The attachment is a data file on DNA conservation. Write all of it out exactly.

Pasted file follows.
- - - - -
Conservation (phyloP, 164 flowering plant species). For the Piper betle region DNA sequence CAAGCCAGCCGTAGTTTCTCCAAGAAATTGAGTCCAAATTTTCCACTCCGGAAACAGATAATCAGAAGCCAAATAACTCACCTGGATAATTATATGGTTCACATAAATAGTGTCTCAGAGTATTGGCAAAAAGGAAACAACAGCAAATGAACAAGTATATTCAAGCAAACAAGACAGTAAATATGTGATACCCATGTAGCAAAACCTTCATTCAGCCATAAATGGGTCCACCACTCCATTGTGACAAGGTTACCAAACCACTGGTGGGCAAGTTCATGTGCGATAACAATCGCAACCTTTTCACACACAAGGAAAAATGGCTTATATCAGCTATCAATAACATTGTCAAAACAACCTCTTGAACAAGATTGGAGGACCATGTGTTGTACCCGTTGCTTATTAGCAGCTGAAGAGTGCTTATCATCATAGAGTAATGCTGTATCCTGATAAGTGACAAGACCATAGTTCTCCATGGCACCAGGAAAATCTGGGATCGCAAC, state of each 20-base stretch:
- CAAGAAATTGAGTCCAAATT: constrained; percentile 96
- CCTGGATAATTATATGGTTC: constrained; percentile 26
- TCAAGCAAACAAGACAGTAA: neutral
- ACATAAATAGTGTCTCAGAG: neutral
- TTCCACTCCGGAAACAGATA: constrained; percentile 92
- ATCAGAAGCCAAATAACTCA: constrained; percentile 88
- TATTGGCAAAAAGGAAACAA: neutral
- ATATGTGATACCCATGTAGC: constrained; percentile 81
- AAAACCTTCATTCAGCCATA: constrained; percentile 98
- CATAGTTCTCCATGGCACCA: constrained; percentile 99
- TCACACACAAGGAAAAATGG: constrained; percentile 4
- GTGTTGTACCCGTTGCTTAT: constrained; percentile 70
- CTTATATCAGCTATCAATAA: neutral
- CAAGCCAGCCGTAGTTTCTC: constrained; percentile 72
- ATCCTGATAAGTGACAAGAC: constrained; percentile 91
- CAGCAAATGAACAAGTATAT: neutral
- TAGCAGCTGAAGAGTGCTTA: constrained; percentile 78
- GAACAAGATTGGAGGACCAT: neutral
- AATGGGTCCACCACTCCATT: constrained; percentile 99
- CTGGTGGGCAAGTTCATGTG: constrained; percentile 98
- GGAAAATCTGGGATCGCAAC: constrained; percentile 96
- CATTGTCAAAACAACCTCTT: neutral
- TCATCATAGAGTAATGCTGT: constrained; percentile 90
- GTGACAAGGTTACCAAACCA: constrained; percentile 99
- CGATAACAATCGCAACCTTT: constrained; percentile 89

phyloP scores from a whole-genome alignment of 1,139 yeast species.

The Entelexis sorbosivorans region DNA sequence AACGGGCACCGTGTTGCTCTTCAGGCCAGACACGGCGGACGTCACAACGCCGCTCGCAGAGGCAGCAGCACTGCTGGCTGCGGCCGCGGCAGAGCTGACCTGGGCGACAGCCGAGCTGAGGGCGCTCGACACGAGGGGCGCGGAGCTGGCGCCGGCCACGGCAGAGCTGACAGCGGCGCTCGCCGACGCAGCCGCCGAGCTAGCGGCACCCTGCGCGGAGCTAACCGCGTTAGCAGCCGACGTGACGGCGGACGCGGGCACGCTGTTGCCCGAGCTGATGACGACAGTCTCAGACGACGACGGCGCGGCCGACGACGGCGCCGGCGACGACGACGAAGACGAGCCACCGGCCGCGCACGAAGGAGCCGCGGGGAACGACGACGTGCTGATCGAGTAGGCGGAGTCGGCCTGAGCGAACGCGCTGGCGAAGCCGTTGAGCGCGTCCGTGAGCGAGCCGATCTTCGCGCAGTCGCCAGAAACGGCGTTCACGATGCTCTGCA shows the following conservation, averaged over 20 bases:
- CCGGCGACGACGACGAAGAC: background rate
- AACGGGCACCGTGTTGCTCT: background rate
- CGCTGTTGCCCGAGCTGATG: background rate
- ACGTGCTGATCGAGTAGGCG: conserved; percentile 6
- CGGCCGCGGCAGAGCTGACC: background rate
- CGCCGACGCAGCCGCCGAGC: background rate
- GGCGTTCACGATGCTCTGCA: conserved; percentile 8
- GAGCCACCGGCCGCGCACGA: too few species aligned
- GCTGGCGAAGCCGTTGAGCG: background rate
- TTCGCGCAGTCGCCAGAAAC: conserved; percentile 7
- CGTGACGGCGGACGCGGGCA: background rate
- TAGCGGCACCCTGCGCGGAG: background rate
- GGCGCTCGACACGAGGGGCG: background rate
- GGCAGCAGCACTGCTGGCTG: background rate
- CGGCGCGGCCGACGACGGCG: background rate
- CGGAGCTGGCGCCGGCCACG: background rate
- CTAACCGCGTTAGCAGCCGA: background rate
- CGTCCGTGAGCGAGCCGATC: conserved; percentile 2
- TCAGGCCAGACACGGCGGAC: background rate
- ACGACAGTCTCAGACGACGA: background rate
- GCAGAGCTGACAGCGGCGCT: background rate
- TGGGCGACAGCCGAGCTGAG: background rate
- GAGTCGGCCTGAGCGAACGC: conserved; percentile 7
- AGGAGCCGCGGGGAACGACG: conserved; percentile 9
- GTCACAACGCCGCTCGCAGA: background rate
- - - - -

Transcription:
Conservation (phyloP, 164 flowering plant species). For the Piper betle region DNA sequence CAAGCCAGCCGTAGTTTCTCCAAGAAATTGAGTCCAAATTTTCCACTCCGGAAACAGATAATCAGAAGCCAAATAACTCACCTGGATAATTATATGGTTCACATAAATAGTGTCTCAGAGTATTGGCAAAAAGGAAACAACAGCAAATGAACAAGTATATTCAAGCAAACAAGACAGTAAATATGTGATACCCATGTAGCAAAACCTTCATTCAGCCATAAATGGGTCCACCACTCCATTGTGACAAGGTTACCAAACCACTGGTGGGCAAGTTCATGTGCGATAACAATCGCAACCTTTTCACACACAAGGAAAAATGGCTTATATCAGCTATCAATAACATTGTCAAAACAACCTCTTGAACAAGATTGGAGGACCATGTGTTGTACCCGTTGCTTATTAGCAGCTGAAGAGTGCTTATCATCATAGAGTAATGCTGTATCCTGATAAGTGACAAGACCATAGTTCTCCATGGCACCAGGAAAATCTGGGATCGCAAC, state of each 20-base stretch:
- CAAGAAATTGAGTCCAAATT: constrained; percentile 96
- CCTGGATAATTATATGGTTC: constrained; percentile 26
- TCAAGCAAACAAGACAGTAA: neutral
- ACATAAATAGTGTCTCAGAG: neutral
- TTCCACTCCGGAAACAGATA: constrained; percentile 92
- ATCAGAAGCCAAATAACTCA: constrained; percentile 88
- TATTGGCAAAAAGGAAACAA: neutral
- ATATGTGATACCCATGTAGC: constrained; percentile 81
- AAAACCTTCATTCAGCCATA: constrained; percentile 98
- CATAGTTCTCCATGGCACCA: constrained; percentile 99
- TCACACACAAGGAAAAATGG: constrained; percentile 4
- GTGTTGTACCCGTTGCTTAT: constrained; percentile 70
- CTTATATCAGCTATCAATAA: neutral
- CAAGCCAGCCGTAGTTTCTC: constrained; percentile 72
- ATCCTGATAAGTGACAAGAC: constrained; percentile 91
- CAGCAAATGAACAAGTATAT: neutral
- TAGCAGCTGAAGAGTGCTTA: constrained; percentile 78
- GAACAAGATTGGAGGACCAT: neutral
- AATGGGTCCACCACTCCATT: constrained; percentile 99
- CTGGTGGGCAAGTTCATGTG: constrained; percentile 98
- GGAAAATCTGGGATCGCAAC: constrained; percentile 96
- CATTGTCAAAACAACCTCTT: neutral
- TCATCATAGAGTAATGCTGT: constrained; percentile 90
- GTGACAAGGTTACCAAACCA: constrained; percentile 99
- CGATAACAATCGCAACCTTT: constrained; percentile 89

phyloP scores from a whole-genome alignment of 1,139 yeast species.

The Entelexis sorbosivorans region DNA sequence AACGGGCACCGTGTTGCTCTTCAGGCCAGACACGGCGGACGTCACAACGCCGCTCGCAGAGGCAGCAGCACTGCTGGCTGCGGCCGCGGCAGAGCTGACCTGGGCGACAGCCGAGCTGAGGGCGCTCGACACGAGGGGCGCGGAGCTGGCGCCGGCCACGGCAGAGCTGACAGCGGCGCTCGCCGACGCAGCCGCCGAGCTAGCGGCACCCTGCGCGGAGCTAACCGCGTTAGCAGCCGACGTGACGGCGGACGCGGGCACGCTGTTGCCCGAGCTGATGACGACAGTCTCAGACGACGACGGCGCGGCCGACGACGGCGCCGGCGACGACGACGAAGACGAGCCACCGGCCGCGCACGAAGGAGCCGCGGGGAACGACGACGTGCTGATCGAGTAGGCGGAGTCGGCCTGAGCGAACGCGCTGGCGAAGCCGTTGAGCGCGTCCGTGAGCGAGCCGATCTTCGCGCAGTCGCCAGAAACGGCGTTCACGATGCTCTGCA shows the following conservation, averaged over 20 bases:
- CCGGCGACGACGACGAAGAC: background rate
- AACGGGCACCGTGTTGCTCT: background rate
- CGCTGTTGCCCGAGCTGATG: background rate
- ACGTGCTGATCGAGTAGGCG: conserved; percentile 6
- CGGCCGCGGCAGAGCTGACC: background rate
- CGCCGACGCAGCCGCCGAGC: background rate
- GGCGTTCACGATGCTCTGCA: conserved; percentile 8
- GAGCCACCGGCCGCGCACGA: too few species aligned
- GCTGGCGAAGCCGTTGAGCG: background rate
- TTCGCGCAGTCGCCAGAAAC: conserved; percentile 7
- CGTGACGGCGGACGCGGGCA: background rate
- TAGCGGCACCCTGCGCGGAG: background rate
- GGCGCTCGACACGAGGGGCG: background rate
- GGCAGCAGCACTGCTGGCTG: background rate
- CGGCGCGGCCGACGACGGCG: background rate
- CGGAGCTGGCGCCGGCCACG: background rate
- CTAACCGCGTTAGCAGCCGA: background rate
- CGTCCGTGAGCGAGCCGATC: conserved; percentile 2
- TCAGGCCAGACACGGCGGAC: background rate
- ACGACAGTCTCAGACGACGA: background rate
- GCAGAGCTGACAGCGGCGCT: background rate
- TGGGCGACAGCCGAGCTGAG: background rate
- GAGTCGGCCTGAGCGAACGC: conserved; percentile 7
- AGGAGCCGCGGGGAACGACG: conserved; percentile 9
- GTCACAACGCCGCTCGCAGA: background rate